Historical information

This lifebuoy is part of the lifesaving equipment from the sailing ship the Falls of Halladale. It is filled with cork and covered with canvas and reinforcing bands. The name of the ship and its origin is printed on the lifebuoy. It has been sealed with several coats of white paint.

A lifebuoy, or life-preserver, is used as a buoyancy device to keep a person afloat in the. It is usually connected by a rope to a person in a safe area such a nearby vessel or on shore. The lifebuoy is thrown to a person in distress in the water, allowing the rescuer to pull the person to safety. The lifebuoy is a made from a buoyant material such as cork or rubber and is usually covered with canvas for protection and to make it easy to grip.

The first use of life saving devices in recent centuries was by the Nordic people, who used light weight wood or cork blocks to keep afloat. From the early 20th century Kapok fibre was used as a filling for buoys. Light weight balsa wood was used as a filler after WW1. In 1928 Peter Markus invented and patented the first inflatable life-preserver. By WW2 foam was combined with Kapok. Laws were passed over time that has required aeroplanes and water going-vessels to carry life-preservers on board.

The Falls of Halladale 1886-1908

The vessel ‘Falls of Halladale’ was a four-masted iron-hulled barque, launched in July 1886, by Russell & Co of Greenock, Scotland and owned by the Glasgow Falls Line, which named its ships after Scottish waterfalls. The ship was built for long distance cargo trade. The Falls of Halladale was one of the last windjammers that sailed the Trade Route.

The ship was on its way from New York to Melbourne via the Cape of Good Hope when, after 102 days at sea, its journey suddenly ended. During the night of November 14, 1908, in calm seas with some coastal fog, an ocean swell raised the vessel up then let it down on a submerged reef wrecked at Curdies Inlet, Peterborough. The ship was stranded and the Port Campbell Rocket Crew were sent for, to perform a rescue. However by the time they arrived, all on board had already travelled by lifeboat to the nearby beach at the Bay of Islands. The sight of the slowly disintegrating ship on the rocks attracted many sightseers.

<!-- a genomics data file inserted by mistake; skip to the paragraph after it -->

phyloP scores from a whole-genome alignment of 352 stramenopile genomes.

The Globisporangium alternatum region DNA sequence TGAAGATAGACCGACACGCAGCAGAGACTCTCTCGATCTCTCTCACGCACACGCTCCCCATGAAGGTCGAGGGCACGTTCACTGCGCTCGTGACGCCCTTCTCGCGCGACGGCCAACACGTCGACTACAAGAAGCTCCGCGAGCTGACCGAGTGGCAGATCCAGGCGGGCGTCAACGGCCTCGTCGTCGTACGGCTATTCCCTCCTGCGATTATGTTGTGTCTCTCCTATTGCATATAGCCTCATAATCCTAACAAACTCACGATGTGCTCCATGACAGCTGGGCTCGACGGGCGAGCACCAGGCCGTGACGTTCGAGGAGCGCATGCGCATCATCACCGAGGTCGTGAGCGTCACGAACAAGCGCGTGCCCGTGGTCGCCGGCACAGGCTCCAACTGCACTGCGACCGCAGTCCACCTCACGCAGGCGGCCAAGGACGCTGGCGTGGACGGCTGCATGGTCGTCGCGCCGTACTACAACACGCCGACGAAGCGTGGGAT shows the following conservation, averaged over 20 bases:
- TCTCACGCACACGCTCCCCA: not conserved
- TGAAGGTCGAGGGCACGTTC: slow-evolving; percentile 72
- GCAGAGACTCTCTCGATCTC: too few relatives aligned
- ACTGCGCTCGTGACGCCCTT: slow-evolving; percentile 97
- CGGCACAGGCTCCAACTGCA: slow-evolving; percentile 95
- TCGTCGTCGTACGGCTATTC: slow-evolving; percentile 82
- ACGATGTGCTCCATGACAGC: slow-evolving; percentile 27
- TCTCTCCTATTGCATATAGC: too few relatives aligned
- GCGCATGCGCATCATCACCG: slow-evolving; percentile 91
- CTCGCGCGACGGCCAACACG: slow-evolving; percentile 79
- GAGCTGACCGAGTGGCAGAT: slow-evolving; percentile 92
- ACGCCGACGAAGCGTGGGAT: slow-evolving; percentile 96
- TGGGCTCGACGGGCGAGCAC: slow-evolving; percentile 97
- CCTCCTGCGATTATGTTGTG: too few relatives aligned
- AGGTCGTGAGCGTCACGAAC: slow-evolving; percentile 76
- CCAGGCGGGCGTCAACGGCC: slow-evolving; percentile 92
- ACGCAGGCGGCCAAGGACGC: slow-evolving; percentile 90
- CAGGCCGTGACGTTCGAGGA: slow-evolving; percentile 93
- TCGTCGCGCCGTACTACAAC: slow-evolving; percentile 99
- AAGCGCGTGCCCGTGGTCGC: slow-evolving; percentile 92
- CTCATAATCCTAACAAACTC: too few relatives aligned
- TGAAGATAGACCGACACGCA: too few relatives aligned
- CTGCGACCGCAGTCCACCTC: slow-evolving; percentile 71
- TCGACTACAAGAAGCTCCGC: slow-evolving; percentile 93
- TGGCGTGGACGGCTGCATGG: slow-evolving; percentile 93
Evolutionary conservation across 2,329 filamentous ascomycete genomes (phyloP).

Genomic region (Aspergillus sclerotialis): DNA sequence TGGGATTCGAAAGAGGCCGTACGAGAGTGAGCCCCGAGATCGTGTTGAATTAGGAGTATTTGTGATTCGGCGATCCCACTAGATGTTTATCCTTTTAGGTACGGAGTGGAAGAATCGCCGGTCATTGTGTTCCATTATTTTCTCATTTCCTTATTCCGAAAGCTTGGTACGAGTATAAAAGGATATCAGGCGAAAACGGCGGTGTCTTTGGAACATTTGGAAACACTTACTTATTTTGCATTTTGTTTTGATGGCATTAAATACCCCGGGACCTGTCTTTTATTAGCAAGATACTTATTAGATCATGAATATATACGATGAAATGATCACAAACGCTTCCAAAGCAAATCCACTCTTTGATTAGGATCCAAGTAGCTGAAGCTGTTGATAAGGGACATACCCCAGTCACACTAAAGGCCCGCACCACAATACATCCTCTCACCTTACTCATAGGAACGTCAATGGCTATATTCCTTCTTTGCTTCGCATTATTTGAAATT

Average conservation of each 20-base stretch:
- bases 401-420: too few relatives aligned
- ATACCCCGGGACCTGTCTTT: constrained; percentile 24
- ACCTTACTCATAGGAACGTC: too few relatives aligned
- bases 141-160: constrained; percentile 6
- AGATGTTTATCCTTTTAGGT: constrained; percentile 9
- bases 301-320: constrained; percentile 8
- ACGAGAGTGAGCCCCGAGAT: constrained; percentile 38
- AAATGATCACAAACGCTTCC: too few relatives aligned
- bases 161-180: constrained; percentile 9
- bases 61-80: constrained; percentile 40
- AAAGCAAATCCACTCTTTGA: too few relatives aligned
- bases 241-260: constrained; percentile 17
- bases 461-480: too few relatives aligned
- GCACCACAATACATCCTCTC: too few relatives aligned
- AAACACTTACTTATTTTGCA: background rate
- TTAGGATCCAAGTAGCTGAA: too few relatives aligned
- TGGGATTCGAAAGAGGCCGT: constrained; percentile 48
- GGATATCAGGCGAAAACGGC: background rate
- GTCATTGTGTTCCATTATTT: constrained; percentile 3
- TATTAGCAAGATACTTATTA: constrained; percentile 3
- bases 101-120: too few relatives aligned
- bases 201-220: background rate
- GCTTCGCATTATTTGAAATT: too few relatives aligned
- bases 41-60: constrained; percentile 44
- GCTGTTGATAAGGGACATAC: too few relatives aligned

This lifebuoy is significant for its association with the famous ship the Falls of Halladale.

It is significant for its association with lifesaving equipment used on board vessels in the early 20th century.

The Falls of Halladale shipwreck is listed on the Victorian Heritage Register (No. S255). She was one of the last ships to sail the Trade Routes. She is one of the first vessels to have fore and aft lifting bridges. She is an example of the remains of an International Cargo Ship and also represents aspects of Victoria’s shipping industry. The wreck is protected as a Historic Shipwreck under the Commonwealth Historic Shipwrecks Act (1976).

Physical description

Lifebuoy; round white canvas ring, joined with hand stitching. Stencil with inscription is printed in black on first and third quadrant. The canvas has been repainted in white but avoiding the inscription in the lifebuoy. A hanging board for display is attached with white rope. Lifesaving equipment from the Falls of Halladale.

Inscriptions & markings